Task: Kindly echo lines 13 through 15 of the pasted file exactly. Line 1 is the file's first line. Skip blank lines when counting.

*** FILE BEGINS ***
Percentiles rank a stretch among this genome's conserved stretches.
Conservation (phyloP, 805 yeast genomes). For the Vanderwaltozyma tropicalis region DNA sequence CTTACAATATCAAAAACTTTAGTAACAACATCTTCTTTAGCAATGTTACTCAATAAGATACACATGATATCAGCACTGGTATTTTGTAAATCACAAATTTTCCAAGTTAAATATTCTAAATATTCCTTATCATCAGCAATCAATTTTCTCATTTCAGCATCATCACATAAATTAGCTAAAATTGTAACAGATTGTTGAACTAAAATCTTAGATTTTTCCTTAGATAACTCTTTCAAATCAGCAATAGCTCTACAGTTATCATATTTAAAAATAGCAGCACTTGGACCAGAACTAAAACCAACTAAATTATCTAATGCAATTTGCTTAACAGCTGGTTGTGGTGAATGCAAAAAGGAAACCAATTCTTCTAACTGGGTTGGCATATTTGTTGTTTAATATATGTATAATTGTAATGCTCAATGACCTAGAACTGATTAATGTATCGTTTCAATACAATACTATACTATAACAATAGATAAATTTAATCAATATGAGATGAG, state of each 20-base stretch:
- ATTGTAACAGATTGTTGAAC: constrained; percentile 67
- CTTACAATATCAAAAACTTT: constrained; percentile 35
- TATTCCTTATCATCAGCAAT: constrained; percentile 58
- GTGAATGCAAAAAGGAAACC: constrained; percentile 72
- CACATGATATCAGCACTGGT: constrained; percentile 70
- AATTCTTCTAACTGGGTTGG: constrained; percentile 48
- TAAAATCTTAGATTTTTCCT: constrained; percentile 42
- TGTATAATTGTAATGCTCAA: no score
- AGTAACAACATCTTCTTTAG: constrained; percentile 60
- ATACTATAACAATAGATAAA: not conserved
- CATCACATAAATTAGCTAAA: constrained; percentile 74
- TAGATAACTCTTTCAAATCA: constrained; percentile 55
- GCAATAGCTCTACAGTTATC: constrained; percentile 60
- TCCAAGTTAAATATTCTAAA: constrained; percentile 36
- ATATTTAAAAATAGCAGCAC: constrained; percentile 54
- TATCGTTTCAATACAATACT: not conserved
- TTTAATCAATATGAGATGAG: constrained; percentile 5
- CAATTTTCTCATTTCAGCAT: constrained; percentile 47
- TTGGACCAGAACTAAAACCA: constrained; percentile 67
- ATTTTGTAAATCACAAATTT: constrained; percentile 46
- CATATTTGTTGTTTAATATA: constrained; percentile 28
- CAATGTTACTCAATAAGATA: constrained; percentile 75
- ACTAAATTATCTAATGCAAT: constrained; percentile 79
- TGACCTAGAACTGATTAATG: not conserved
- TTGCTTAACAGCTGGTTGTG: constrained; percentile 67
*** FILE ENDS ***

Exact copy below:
- CATCACATAAATTAGCTAAA: constrained; percentile 74
- TAGATAACTCTTTCAAATCA: constrained; percentile 55
- GCAATAGCTCTACAGTTATC: constrained; percentile 60